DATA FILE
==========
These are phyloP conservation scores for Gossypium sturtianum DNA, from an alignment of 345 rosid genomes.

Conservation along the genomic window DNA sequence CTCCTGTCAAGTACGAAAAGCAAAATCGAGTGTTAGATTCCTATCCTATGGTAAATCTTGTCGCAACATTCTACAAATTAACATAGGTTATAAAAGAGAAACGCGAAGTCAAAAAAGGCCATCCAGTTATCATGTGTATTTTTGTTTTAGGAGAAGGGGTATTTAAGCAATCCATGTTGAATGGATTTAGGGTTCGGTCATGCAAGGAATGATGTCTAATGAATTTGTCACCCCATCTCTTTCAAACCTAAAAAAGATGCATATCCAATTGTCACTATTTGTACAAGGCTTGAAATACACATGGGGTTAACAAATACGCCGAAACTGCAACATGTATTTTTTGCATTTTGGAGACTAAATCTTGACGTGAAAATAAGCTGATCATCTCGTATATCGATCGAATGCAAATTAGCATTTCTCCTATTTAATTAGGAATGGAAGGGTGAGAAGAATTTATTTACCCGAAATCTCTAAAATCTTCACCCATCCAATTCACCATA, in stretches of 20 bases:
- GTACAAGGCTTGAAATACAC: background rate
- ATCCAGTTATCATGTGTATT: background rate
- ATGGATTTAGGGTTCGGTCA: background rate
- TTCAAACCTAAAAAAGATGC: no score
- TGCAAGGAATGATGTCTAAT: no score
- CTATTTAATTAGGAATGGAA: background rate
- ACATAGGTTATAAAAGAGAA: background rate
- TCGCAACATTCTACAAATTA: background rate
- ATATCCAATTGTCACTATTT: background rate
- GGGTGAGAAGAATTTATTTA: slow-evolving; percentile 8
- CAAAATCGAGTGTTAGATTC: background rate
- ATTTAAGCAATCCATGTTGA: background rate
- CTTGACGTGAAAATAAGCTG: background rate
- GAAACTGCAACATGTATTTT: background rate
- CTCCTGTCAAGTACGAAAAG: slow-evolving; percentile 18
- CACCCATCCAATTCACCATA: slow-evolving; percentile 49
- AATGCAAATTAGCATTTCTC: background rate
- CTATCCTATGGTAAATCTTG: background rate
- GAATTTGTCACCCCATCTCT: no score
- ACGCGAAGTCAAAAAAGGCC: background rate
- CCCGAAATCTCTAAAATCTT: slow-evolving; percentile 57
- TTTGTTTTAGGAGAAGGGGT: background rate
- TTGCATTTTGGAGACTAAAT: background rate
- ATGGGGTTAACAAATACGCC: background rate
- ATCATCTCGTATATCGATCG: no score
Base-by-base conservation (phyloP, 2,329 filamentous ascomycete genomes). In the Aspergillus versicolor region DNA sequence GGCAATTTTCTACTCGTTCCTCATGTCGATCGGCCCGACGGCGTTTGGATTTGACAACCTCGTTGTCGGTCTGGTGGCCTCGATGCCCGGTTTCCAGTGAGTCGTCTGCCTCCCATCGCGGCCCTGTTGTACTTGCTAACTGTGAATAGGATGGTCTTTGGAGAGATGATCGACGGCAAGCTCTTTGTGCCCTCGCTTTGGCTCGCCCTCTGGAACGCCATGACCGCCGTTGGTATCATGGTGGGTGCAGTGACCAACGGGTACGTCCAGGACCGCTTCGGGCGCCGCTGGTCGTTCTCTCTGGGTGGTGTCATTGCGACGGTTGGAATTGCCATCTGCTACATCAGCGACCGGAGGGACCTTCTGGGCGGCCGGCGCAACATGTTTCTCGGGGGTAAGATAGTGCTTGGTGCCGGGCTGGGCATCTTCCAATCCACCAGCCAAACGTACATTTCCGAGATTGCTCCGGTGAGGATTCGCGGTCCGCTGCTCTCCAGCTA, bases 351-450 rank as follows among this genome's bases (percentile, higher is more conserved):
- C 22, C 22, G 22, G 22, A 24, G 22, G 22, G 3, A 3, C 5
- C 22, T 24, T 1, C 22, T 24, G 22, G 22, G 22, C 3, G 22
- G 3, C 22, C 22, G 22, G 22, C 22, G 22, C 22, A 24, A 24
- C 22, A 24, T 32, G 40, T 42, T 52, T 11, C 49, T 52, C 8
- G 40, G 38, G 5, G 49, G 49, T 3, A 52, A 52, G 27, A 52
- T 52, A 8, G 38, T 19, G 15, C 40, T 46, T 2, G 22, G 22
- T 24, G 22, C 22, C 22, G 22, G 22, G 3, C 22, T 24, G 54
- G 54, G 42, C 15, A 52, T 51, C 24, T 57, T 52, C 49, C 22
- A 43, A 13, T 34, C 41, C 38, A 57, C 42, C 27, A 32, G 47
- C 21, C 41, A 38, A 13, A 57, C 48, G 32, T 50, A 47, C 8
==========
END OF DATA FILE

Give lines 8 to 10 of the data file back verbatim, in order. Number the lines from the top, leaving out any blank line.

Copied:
- CTATTTAATTAGGAATGGAA: background rate
- ACATAGGTTATAAAAGAGAA: background rate
- TCGCAACATTCTACAAATTA: background rate